For our comparison and image quality tests we lined the TH-50PZ850U up next to its 800U brother, along with the Samsung PN50A650 and the Pioneer PDP-5080HD, all three 50-inch plasmas. We also threw in the Samsung LN52A650 to represent LCDs. (Before you ask, no, we haven't received our review sample of the Pioneer PDP-5020FD yet, so we couldn't use it to compare. Naturally we'll try to hang onto these Panasonic panels long enough to use them in a comparison during the PDP-5020FD review.) For our main round we treated ourselves to Gattaca on Blu-ray, courtesy of our reference Sony PlayStation 3.
Black level: The Panasonic TH-50PZ850U exhibited the one of the deepest shades of black we've ever witnessed on any display. The letterbox bars above and below the film, along with shadows and blackness in dark scenes, such as when Vincent and Jerome go out in the middle of the night to watch the rockets lift off, appeared inky and true. Compared with the other displays in the room, only the Pioneer mustered a deeper shade of black, and just barely; the 850U was even the tiniest bit deeper than the 800U, although there's no way we could have differentiated if the displays weren't side-by-side; and of course the two Samsung displays were lighter. Shadow detail, such as the edge of Vincent's hair, the folds in Jerome's jacket, and the details around their silhouettes against the night sky, looked natural, with the appropriately shallow rise from black to lighter shadows.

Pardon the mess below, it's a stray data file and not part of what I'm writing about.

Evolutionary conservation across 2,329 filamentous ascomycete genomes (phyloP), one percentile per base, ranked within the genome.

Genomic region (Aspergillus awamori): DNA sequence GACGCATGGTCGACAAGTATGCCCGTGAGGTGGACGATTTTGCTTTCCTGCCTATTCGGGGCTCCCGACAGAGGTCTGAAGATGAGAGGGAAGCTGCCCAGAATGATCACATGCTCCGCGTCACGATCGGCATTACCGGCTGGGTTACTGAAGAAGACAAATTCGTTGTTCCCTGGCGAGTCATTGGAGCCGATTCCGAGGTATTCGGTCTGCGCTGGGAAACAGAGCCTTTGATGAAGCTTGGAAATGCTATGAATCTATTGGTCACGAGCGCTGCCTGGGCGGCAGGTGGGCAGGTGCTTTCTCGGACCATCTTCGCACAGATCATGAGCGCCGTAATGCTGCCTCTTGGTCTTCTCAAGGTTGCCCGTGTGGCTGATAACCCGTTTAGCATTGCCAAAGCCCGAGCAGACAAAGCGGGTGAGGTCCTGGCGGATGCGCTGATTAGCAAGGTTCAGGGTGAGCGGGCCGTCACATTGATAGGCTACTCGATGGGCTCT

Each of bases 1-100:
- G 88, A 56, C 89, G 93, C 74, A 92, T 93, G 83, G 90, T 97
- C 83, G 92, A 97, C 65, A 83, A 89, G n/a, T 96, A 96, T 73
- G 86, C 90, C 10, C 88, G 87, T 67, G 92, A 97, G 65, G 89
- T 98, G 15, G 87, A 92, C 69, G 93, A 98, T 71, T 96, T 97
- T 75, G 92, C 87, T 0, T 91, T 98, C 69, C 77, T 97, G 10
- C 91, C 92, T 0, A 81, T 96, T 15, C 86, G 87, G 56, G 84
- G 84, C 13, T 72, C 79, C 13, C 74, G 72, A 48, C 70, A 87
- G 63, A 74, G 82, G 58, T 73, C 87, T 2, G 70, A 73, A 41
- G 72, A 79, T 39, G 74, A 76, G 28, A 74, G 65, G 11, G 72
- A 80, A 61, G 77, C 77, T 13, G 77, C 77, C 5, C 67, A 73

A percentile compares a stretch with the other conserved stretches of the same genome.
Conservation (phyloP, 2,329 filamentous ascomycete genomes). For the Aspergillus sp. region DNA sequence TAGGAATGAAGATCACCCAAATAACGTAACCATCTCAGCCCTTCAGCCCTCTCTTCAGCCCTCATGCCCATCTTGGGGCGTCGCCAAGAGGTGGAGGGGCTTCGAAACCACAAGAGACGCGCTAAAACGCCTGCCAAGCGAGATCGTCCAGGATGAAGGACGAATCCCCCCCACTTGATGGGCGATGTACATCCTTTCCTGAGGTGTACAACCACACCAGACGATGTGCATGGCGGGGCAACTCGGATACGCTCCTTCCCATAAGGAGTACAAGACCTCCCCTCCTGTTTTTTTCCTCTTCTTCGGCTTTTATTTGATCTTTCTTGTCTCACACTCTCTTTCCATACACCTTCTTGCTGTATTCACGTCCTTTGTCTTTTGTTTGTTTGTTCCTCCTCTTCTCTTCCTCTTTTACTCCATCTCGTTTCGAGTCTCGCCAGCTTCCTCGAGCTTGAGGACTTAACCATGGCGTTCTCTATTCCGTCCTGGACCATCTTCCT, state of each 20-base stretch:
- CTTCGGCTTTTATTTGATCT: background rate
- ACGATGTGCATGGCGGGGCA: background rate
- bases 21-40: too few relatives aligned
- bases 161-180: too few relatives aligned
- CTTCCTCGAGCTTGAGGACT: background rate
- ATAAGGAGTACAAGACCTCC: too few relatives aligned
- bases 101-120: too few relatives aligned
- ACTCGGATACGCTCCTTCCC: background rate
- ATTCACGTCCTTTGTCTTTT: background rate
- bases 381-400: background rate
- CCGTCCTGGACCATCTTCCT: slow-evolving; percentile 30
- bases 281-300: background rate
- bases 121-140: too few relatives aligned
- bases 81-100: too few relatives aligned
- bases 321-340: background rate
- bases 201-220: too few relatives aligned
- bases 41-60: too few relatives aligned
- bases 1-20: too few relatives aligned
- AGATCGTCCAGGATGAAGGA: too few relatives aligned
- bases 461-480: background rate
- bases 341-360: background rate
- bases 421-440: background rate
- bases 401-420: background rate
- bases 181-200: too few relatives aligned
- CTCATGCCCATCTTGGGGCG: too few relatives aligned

Color accuracy: Panasonic makes a big deal about the Digital Cinema Color on the 850U series, and color is the most noticeable difference between its picture and that of the 800U. The primary and secondary color points of the 800U hew very closely to the HDTV standard, and so its color is technically very accurate, while the color points of the 850U are not. Like many displays, its color gamut is wider than the HD standard, so the red blood in the centrifuge, for example, looks even redder and deeper on the 850U than on the 800U. Greens, such as the forest and shrubs that are visible when the janitorial crew is motored into the compound, looked both greener and seemingly a bit yellower to our eyes on the 850U. We switched off the Digital Cinema Color mode and the two displays came closer to one another, but there was still a pretty noticeable difference. Our measurements for the Geek Box below were taken with the more-accurate (again, compared to the HD standard) Off position for that mode.